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  4. Exactly Gigi, don't we all hope someone would take us in in dire circumstances. Your family sounds so interesting--they've been in the US a long time, relatively speaking. I need to track down the cousin who's done so much with our family history

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  5. I have been riven with grief and guilt and anger over the plight of immigrants, even worse now with children being taken from their parents because they dared to risk their lives, seeking a better life. Which is what my great-grandparents did, Jews fleeing anti-Jewish pogroms in the early 1900s. Makes Ellis Island seem like a heaven on earth. Good for you, Lucy, for taking it on in your book.

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  6. I'm glad you took this on, Lucy. My ancestors are mostly Scots and Irish who came over in the early nineteenth century, always in search of a better life. The Maxwells went through Kentucky to Indiana, and the Flahertys to San Francisco.

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  7. Most of my ancestors came from either Ireland or Germany. I knew a lot about Irish immigration, and members of my father’s family fought in the Civil War. But I only recently looked into the German side. One of the things I learned was how important Germans were in the formation of unions. Both my grandfathers and some others of that generation fought in WWI. I don’t think my ancestors were desperate refugees but they certainly took a brave step in crossing the Atlantic.
    Thank you for honoring today’s immigrants.

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  8. Yay Lucy! Oh my ancestors came from Poland, or Austria or Russia, depending on which relative you talk to! All came through Ellis Island, and many names got changed And much history was lost.
    And Lucy? Thank you.

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  9. As far as I can determine most of my ancestors came from Germany or England in the late 1600s-early 1700s, although one we know came in 1632. That time frame meant a whole different sort of problems to be faced.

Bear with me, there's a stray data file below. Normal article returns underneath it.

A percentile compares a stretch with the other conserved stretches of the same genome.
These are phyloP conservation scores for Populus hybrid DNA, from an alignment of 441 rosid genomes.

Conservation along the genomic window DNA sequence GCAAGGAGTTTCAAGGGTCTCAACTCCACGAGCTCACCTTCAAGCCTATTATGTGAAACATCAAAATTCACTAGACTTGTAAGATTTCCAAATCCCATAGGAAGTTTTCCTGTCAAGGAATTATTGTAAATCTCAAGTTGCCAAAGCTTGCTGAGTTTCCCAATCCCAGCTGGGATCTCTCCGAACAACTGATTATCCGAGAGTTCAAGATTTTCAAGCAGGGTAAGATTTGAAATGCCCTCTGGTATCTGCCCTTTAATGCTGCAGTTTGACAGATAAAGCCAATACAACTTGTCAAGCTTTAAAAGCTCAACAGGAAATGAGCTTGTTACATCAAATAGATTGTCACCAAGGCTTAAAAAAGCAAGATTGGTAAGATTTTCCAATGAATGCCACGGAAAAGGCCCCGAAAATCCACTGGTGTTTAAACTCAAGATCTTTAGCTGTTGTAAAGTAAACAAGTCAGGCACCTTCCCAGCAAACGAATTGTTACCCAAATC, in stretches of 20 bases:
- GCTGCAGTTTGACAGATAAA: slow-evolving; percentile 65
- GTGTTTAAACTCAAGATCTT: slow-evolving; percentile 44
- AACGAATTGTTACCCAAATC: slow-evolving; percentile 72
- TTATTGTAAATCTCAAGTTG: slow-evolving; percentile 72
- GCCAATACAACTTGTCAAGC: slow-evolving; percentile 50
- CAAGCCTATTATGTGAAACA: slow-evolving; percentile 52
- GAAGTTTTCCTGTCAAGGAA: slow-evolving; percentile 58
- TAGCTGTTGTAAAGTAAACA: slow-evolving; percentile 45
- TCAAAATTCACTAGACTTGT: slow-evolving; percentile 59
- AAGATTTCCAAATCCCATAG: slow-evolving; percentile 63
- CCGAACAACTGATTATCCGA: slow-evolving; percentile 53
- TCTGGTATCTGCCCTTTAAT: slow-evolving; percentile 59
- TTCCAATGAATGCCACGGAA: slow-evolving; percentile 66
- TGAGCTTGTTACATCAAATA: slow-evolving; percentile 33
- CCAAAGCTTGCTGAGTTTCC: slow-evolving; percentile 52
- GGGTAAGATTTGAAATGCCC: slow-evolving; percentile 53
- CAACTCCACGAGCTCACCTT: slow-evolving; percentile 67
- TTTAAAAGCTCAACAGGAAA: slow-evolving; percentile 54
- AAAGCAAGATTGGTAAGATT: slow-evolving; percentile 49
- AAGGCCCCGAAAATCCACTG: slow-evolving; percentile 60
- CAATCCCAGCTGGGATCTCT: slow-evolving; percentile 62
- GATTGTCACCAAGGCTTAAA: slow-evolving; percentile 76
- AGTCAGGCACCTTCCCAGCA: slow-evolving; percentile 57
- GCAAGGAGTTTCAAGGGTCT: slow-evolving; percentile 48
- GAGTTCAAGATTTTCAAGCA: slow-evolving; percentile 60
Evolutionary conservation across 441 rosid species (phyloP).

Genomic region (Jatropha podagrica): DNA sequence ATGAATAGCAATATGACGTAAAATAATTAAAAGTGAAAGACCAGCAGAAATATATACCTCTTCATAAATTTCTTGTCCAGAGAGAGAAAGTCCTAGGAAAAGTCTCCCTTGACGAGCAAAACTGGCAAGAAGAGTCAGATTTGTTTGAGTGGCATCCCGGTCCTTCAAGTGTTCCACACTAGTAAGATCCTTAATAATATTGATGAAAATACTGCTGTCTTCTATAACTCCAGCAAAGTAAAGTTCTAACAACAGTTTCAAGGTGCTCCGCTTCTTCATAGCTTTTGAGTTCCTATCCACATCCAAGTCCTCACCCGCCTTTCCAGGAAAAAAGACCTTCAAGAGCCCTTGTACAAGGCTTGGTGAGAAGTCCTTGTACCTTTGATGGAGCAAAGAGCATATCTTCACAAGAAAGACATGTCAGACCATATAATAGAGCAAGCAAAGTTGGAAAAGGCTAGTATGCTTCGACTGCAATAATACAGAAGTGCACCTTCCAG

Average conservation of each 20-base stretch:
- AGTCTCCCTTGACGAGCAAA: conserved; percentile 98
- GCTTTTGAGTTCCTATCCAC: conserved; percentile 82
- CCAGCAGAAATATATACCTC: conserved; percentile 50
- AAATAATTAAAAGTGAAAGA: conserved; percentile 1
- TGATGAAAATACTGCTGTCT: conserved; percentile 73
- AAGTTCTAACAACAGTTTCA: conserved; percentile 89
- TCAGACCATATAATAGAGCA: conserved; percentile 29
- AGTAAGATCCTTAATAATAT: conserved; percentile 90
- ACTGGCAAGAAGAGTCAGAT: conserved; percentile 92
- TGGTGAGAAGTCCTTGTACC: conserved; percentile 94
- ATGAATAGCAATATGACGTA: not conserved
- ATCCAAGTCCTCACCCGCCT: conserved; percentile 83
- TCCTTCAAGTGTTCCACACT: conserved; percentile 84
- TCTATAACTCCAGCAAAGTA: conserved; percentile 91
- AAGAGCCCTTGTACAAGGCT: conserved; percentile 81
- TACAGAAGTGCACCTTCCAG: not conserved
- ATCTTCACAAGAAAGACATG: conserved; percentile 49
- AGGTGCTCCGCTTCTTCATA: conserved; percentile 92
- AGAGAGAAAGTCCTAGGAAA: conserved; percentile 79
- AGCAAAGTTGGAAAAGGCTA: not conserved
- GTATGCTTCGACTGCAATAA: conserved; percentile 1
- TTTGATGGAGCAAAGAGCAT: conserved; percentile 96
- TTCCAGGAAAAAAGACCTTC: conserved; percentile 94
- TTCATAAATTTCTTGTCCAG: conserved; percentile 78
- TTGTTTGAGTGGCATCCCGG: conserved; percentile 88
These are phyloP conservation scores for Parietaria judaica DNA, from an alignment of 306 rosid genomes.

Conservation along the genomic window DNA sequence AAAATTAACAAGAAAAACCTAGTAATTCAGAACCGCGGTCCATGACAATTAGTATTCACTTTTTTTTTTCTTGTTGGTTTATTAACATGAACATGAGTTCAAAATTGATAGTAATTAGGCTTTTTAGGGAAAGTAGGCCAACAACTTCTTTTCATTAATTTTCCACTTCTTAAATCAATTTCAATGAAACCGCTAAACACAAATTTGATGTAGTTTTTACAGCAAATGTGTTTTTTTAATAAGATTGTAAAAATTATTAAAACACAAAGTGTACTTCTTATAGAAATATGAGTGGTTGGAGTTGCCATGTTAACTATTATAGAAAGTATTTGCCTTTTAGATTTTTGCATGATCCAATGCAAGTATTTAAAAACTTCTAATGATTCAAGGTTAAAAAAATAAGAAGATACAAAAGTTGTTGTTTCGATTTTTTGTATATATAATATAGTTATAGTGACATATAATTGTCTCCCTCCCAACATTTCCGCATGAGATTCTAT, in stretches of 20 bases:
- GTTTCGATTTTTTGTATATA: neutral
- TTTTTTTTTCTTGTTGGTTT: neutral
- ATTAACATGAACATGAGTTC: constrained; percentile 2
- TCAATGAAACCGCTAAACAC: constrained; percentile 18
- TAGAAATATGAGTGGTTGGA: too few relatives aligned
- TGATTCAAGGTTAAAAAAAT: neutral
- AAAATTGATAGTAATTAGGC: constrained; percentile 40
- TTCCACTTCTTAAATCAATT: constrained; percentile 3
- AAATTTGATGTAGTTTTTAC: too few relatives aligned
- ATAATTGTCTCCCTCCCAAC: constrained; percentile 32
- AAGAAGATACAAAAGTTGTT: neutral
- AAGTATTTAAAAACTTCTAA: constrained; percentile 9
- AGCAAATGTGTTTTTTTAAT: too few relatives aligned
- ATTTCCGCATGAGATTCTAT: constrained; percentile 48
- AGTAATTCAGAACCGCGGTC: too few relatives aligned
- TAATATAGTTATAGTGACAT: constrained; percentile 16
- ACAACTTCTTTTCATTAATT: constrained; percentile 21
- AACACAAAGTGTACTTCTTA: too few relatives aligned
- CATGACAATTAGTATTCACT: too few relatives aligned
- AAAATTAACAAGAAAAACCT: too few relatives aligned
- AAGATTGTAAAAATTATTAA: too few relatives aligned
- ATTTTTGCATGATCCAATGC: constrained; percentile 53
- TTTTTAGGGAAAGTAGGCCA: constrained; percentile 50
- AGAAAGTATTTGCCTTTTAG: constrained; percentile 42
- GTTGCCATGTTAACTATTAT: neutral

I'm glad you have done this Lucy because what I am hearing is heartbreaking!

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    1. In the 80's we went to Daytona beach and we would see the make shift boats that would wash ashore from people trying to get to US from Cuba. All I remember was I felt they had hope on these. Such a part of history.

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  11. TrissAugust 2, 2018 at 7:18 AM

    Lucy, so great to address this in a cozy. It's on my list! We are all descendants of immigrants (unless you are in a tribal member)-usually fleeing war and starvation. It's easy to forget but I often see that great statue out in the harbor.I recommend a little trip to the powerful immigration museum on Ellis Island here in NY! All my grandparents were born in parts of what was then Russian Empire, desperate to flee pogroms (murderous, hate-driven riots) and persecution. The stories repeat, don't they? Only the places change. I don't forget.
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    1. No we must not forget or ignore because it seems too intractable. I have not been to Ellis Island but I will! thanks Triss

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  12. My ancestors came here from England and Ireland in the late 1600s and early 1700s. One of them died on the boat, leaving his wife to face the New World alone while caring for a son and daughter. The daughter died shorter after they arrived. Can you imagine what that poor woman and her son endured?! I wish I knew more that these bare facts.

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    1. Wow Cathy, that's a heart-breaking story. They had a different version of courage, but in many ways like the people we hear about today

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  13. My mother's ancestors were Acadians, the French settlers who were expelled by the English governor from what is now Nova Scotia, in an episode of ethnic cleansing. I have strong ties to my French heritage, and to immigrants who wander unwanted, because that was the fate of many Acadian families. My father's ancestors came from Venice, Italy. All we know of him is that he was a gondolier and he went to jail in the US for stealing someone's boat. He must have been desperate, for what is a gondolier without a boat?